1. The Confederate Approach on Harrisburg: The Gettysburg Campaign's Northernmost Reaches by Cooper H. Wingert (The History Pr, 2012).
As first glance, this is a very appealing book -- well illustrated, with good Heiser maps, and all indications are that it is thoroughly researched. This and Scott Mingus's Flames Beyond Gettysburg should form a nice pairing (Mingus wrote the foreword to Wingert's book). Among other things, Wingert covers the defensive preparations of Harrisburg, the fighting at Oyster Point and Sporting Hill, and the bombardment of Carlisle. While having gone no further than page flipping, I would venture that most Gettysburg students would want to grab a copy of this.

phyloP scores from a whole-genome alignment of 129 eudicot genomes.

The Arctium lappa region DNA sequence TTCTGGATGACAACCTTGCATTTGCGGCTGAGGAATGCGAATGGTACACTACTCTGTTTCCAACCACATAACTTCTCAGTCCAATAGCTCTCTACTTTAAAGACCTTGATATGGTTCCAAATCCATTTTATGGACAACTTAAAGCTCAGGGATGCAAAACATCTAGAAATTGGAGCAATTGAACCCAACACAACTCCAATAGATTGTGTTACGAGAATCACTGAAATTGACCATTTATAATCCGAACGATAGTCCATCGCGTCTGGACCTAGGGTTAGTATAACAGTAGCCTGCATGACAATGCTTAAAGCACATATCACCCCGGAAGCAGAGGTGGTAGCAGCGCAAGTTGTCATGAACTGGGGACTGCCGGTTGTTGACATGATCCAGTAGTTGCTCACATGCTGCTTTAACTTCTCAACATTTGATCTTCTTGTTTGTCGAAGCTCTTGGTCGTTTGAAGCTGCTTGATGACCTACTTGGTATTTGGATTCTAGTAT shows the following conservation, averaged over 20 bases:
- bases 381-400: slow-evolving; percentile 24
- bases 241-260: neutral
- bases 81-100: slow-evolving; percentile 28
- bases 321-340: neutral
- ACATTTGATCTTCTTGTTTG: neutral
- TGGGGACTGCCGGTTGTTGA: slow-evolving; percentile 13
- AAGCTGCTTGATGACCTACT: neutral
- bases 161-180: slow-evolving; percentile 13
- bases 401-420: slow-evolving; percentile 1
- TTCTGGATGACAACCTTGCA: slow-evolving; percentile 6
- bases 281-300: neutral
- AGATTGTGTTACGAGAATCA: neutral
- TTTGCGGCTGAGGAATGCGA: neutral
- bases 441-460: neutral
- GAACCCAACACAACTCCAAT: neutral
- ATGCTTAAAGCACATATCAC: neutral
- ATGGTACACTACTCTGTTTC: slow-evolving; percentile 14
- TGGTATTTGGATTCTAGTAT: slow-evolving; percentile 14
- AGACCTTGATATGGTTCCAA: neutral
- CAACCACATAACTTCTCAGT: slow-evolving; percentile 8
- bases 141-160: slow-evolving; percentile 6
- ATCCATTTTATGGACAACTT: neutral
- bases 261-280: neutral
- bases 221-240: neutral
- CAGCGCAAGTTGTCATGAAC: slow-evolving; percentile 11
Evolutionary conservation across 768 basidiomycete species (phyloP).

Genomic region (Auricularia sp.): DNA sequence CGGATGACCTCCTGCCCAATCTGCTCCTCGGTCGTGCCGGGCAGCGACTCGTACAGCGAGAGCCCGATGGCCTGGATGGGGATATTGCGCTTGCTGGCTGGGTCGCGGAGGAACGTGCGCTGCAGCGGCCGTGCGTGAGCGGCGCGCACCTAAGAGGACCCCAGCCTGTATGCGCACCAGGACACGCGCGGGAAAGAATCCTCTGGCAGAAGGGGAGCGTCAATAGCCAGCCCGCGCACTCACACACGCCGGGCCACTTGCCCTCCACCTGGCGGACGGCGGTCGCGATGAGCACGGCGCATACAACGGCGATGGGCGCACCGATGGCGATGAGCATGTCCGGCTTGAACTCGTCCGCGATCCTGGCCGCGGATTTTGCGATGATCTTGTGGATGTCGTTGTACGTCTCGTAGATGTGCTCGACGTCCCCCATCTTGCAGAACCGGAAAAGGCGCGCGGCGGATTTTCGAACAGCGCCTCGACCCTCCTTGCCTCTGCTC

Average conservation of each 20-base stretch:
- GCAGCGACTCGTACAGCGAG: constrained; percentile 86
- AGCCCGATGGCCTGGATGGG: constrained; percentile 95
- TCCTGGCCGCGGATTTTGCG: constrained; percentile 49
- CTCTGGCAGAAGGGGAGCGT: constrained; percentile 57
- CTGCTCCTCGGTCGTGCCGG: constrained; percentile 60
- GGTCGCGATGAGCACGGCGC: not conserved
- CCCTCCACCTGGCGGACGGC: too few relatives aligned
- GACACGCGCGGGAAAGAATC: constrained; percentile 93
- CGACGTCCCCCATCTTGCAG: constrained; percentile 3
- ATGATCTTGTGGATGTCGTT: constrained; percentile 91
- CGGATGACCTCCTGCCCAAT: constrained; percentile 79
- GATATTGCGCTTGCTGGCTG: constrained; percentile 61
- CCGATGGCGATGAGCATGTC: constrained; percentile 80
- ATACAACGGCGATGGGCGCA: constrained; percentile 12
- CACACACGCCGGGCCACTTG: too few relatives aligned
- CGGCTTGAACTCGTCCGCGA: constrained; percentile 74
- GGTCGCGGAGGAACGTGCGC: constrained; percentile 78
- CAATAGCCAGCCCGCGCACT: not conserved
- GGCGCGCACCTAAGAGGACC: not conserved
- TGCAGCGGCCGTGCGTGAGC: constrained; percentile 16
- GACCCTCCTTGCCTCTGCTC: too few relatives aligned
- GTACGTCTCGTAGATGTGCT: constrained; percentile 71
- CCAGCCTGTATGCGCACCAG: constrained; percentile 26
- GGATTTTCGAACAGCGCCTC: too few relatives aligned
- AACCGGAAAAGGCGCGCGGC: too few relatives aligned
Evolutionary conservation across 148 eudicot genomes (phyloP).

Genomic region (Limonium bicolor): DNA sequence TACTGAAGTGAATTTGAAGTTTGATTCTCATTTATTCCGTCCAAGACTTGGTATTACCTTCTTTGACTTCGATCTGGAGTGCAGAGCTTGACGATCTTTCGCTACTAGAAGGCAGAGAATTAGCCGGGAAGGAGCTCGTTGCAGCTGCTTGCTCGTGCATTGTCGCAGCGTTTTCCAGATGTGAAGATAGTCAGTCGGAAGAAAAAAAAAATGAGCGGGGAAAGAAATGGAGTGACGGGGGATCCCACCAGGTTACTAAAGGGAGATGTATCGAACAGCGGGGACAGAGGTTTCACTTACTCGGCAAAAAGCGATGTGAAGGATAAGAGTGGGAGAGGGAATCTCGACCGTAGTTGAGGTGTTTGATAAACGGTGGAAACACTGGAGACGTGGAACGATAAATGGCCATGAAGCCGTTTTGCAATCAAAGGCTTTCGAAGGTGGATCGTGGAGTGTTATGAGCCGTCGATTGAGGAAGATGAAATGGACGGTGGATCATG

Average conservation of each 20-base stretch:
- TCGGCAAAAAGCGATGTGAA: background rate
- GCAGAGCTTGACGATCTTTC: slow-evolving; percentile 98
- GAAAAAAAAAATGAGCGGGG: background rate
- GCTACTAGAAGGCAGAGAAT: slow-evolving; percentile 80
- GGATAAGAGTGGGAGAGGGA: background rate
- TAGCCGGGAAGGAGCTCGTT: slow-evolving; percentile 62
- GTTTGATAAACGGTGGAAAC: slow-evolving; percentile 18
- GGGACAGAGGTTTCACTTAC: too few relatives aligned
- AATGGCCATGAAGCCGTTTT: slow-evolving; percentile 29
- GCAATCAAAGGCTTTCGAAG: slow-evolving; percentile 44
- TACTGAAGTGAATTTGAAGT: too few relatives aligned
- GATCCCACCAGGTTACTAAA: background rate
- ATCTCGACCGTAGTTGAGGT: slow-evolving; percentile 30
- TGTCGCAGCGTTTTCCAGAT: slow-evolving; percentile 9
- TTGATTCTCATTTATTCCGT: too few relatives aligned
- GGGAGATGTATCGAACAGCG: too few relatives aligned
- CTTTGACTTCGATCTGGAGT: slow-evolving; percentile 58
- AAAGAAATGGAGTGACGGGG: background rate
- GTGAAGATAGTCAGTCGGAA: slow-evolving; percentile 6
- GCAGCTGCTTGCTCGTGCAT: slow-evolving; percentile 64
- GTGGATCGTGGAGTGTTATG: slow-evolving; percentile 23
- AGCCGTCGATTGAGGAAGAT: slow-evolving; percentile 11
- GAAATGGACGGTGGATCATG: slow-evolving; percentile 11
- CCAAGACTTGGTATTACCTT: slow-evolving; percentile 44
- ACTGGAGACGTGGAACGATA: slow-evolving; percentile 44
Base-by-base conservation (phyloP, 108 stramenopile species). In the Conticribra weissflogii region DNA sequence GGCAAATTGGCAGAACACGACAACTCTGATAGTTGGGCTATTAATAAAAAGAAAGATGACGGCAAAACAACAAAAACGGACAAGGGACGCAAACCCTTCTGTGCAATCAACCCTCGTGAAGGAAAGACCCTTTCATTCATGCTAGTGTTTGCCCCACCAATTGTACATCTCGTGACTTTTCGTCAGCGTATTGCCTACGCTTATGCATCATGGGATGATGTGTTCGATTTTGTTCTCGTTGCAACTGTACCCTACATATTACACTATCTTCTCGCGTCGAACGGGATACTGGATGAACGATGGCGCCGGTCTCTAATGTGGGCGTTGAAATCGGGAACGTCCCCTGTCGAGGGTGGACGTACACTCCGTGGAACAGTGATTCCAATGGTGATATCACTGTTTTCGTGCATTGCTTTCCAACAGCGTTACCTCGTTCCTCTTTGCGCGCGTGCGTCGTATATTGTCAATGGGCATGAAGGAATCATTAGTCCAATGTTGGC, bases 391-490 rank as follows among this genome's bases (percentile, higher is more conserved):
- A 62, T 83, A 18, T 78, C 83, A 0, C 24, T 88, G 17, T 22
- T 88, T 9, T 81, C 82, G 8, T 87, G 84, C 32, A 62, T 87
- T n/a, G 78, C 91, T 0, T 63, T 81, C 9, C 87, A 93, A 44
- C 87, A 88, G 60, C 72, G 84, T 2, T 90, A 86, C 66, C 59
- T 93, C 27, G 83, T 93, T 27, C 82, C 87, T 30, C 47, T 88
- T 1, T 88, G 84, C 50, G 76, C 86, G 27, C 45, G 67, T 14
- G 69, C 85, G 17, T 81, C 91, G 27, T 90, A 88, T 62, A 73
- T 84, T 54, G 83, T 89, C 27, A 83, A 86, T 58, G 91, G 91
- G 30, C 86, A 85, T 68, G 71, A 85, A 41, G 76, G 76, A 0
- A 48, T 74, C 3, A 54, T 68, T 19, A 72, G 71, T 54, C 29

2. Confederate Incognito: The Civil War Reports of "Long Grabs," a.k.a. Murdoch John McSween, 26th and 35th North Carolina Infantry by Murdoch John McSween, edited by E.B. Munson (McFarland, 2012).
During the war, McSween wrote more than 80 letters to the Fayetteville Observer under the pen name "Long Grabs". His correspondence covers fighting in Virginia and North Carolina, as well as experiences training conscripts in his home state.
3. Colonel Edward E. Cross, New Hampshire Fighting Fifth: A Civil War Biography by Robert Grandchamp (McFarland, 2012).
Grandchamp, the author of several works of Rhode Island military history, here offers a biography of Edward Cross, who fought well in many great eastern theater battles before being mortally wounded at Gettysburg. It is a warts and all look at the man's life, with the book suggesting that he was an alcoholic with a combative personality off the battlefield, as well.